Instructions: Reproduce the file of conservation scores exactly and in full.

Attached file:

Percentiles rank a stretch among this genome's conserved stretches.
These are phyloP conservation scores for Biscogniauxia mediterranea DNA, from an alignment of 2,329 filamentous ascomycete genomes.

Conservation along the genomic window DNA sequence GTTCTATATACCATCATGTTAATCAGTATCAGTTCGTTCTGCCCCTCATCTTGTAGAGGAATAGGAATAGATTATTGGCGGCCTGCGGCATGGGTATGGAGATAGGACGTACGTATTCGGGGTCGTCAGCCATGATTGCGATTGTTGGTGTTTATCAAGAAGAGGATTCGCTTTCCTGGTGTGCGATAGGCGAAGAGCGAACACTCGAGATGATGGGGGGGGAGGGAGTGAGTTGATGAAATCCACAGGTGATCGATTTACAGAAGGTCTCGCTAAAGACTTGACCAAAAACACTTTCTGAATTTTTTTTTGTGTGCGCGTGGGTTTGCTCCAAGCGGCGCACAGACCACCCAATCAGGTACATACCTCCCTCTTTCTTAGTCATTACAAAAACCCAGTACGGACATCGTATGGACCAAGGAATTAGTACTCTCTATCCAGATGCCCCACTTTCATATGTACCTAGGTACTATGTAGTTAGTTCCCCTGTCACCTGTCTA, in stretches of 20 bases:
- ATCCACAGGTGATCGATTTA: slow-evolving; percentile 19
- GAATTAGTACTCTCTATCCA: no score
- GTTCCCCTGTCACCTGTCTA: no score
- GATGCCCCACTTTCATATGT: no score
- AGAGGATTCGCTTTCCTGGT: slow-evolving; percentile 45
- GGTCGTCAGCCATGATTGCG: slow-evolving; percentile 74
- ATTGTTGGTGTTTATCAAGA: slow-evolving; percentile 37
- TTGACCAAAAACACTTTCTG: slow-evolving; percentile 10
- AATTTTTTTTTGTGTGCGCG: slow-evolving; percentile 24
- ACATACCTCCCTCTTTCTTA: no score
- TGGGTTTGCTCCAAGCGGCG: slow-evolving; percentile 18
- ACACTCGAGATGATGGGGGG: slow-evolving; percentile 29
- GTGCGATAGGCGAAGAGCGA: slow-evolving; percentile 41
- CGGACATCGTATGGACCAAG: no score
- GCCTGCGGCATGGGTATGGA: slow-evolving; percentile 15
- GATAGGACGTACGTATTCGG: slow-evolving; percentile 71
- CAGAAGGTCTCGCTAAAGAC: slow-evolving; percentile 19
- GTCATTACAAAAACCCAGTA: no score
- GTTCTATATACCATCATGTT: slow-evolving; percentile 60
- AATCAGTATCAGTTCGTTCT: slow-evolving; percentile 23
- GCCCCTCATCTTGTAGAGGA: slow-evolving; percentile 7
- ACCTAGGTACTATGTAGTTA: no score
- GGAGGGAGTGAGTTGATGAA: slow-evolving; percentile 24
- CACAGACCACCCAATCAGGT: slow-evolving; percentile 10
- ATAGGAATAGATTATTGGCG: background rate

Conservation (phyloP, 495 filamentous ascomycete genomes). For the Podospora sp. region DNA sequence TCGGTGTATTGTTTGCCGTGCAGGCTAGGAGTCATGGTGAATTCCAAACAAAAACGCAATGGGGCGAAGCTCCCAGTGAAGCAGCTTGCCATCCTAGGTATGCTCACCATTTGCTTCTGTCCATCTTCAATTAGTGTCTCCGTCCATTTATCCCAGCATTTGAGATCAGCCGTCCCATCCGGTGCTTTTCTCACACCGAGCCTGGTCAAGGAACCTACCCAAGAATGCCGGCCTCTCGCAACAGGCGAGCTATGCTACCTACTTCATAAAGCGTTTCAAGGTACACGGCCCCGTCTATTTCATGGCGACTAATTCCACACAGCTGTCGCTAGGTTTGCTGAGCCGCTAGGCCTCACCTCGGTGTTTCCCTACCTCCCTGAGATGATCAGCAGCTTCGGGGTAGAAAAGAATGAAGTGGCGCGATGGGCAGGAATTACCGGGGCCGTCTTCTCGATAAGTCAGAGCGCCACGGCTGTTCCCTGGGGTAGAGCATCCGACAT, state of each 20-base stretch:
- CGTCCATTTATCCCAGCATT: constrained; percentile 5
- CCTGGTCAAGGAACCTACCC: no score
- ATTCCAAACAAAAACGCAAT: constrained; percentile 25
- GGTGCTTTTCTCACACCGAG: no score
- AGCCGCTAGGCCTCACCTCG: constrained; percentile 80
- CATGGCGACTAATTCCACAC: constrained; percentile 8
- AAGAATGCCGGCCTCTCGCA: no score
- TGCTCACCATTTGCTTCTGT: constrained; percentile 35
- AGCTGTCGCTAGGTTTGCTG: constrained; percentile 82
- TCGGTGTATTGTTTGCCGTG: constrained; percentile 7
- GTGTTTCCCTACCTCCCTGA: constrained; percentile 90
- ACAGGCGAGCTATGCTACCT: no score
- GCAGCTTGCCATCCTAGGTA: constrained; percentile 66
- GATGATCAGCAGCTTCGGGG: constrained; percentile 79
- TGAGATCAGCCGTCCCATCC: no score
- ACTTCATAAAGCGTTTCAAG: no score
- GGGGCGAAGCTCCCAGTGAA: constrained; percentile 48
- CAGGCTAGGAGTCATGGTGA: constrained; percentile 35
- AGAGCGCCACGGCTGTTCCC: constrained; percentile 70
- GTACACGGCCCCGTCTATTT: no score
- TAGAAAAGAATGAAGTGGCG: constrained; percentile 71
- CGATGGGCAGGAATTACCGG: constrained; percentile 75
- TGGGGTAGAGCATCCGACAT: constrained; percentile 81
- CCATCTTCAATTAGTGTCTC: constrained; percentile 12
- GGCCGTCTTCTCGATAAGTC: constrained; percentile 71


Percentiles rank a stretch among this genome's conserved stretches.
These are phyloP conservation scores for Biscogniauxia mediterranea DNA, from an alignment of 2,329 filamentous ascomycete genomes.

Conservation along the genomic window DNA sequence GTTCTATATACCATCATGTTAATCAGTATCAGTTCGTTCTGCCCCTCATCTTGTAGAGGAATAGGAATAGATTATTGGCGGCCTGCGGCATGGGTATGGAGATAGGACGTACGTATTCGGGGTCGTCAGCCATGATTGCGATTGTTGGTGTTTATCAAGAAGAGGATTCGCTTTCCTGGTGTGCGATAGGCGAAGAGCGAACACTCGAGATGATGGGGGGGGAGGGAGTGAGTTGATGAAATCCACAGGTGATCGATTTACAGAAGGTCTCGCTAAAGACTTGACCAAAAACACTTTCTGAATTTTTTTTTGTGTGCGCGTGGGTTTGCTCCAAGCGGCGCACAGACCACCCAATCAGGTACATACCTCCCTCTTTCTTAGTCATTACAAAAACCCAGTACGGACATCGTATGGACCAAGGAATTAGTACTCTCTATCCAGATGCCCCACTTTCATATGTACCTAGGTACTATGTAGTTAGTTCCCCTGTCACCTGTCTA, in stretches of 20 bases:
- ATCCACAGGTGATCGATTTA: slow-evolving; percentile 19
- GAATTAGTACTCTCTATCCA: no score
- GTTCCCCTGTCACCTGTCTA: no score
- GATGCCCCACTTTCATATGT: no score
- AGAGGATTCGCTTTCCTGGT: slow-evolving; percentile 45
- GGTCGTCAGCCATGATTGCG: slow-evolving; percentile 74
- ATTGTTGGTGTTTATCAAGA: slow-evolving; percentile 37
- TTGACCAAAAACACTTTCTG: slow-evolving; percentile 10
- AATTTTTTTTTGTGTGCGCG: slow-evolving; percentile 24
- ACATACCTCCCTCTTTCTTA: no score
- TGGGTTTGCTCCAAGCGGCG: slow-evolving; percentile 18
- ACACTCGAGATGATGGGGGG: slow-evolving; percentile 29
- GTGCGATAGGCGAAGAGCGA: slow-evolving; percentile 41
- CGGACATCGTATGGACCAAG: no score
- GCCTGCGGCATGGGTATGGA: slow-evolving; percentile 15
- GATAGGACGTACGTATTCGG: slow-evolving; percentile 71
- CAGAAGGTCTCGCTAAAGAC: slow-evolving; percentile 19
- GTCATTACAAAAACCCAGTA: no score
- GTTCTATATACCATCATGTT: slow-evolving; percentile 60
- AATCAGTATCAGTTCGTTCT: slow-evolving; percentile 23
- GCCCCTCATCTTGTAGAGGA: slow-evolving; percentile 7
- ACCTAGGTACTATGTAGTTA: no score
- GGAGGGAGTGAGTTGATGAA: slow-evolving; percentile 24
- CACAGACCACCCAATCAGGT: slow-evolving; percentile 10
- ATAGGAATAGATTATTGGCG: background rate

Conservation (phyloP, 495 filamentous ascomycete genomes). For the Podospora sp. region DNA sequence TCGGTGTATTGTTTGCCGTGCAGGCTAGGAGTCATGGTGAATTCCAAACAAAAACGCAATGGGGCGAAGCTCCCAGTGAAGCAGCTTGCCATCCTAGGTATGCTCACCATTTGCTTCTGTCCATCTTCAATTAGTGTCTCCGTCCATTTATCCCAGCATTTGAGATCAGCCGTCCCATCCGGTGCTTTTCTCACACCGAGCCTGGTCAAGGAACCTACCCAAGAATGCCGGCCTCTCGCAACAGGCGAGCTATGCTACCTACTTCATAAAGCGTTTCAAGGTACACGGCCCCGTCTATTTCATGGCGACTAATTCCACACAGCTGTCGCTAGGTTTGCTGAGCCGCTAGGCCTCACCTCGGTGTTTCCCTACCTCCCTGAGATGATCAGCAGCTTCGGGGTAGAAAAGAATGAAGTGGCGCGATGGGCAGGAATTACCGGGGCCGTCTTCTCGATAAGTCAGAGCGCCACGGCTGTTCCCTGGGGTAGAGCATCCGACAT, state of each 20-base stretch:
- CGTCCATTTATCCCAGCATT: constrained; percentile 5
- CCTGGTCAAGGAACCTACCC: no score
- ATTCCAAACAAAAACGCAAT: constrained; percentile 25
- GGTGCTTTTCTCACACCGAG: no score
- AGCCGCTAGGCCTCACCTCG: constrained; percentile 80
- CATGGCGACTAATTCCACAC: constrained; percentile 8
- AAGAATGCCGGCCTCTCGCA: no score
- TGCTCACCATTTGCTTCTGT: constrained; percentile 35
- AGCTGTCGCTAGGTTTGCTG: constrained; percentile 82
- TCGGTGTATTGTTTGCCGTG: constrained; percentile 7
- GTGTTTCCCTACCTCCCTGA: constrained; percentile 90
- ACAGGCGAGCTATGCTACCT: no score
- GCAGCTTGCCATCCTAGGTA: constrained; percentile 66
- GATGATCAGCAGCTTCGGGG: constrained; percentile 79
- TGAGATCAGCCGTCCCATCC: no score
- ACTTCATAAAGCGTTTCAAG: no score
- GGGGCGAAGCTCCCAGTGAA: constrained; percentile 48
- CAGGCTAGGAGTCATGGTGA: constrained; percentile 35
- AGAGCGCCACGGCTGTTCCC: constrained; percentile 70
- GTACACGGCCCCGTCTATTT: no score
- TAGAAAAGAATGAAGTGGCG: constrained; percentile 71
- CGATGGGCAGGAATTACCGG: constrained; percentile 75
- TGGGGTAGAGCATCCGACAT: constrained; percentile 81
- CCATCTTCAATTAGTGTCTC: constrained; percentile 12
- GGCCGTCTTCTCGATAAGTC: constrained; percentile 71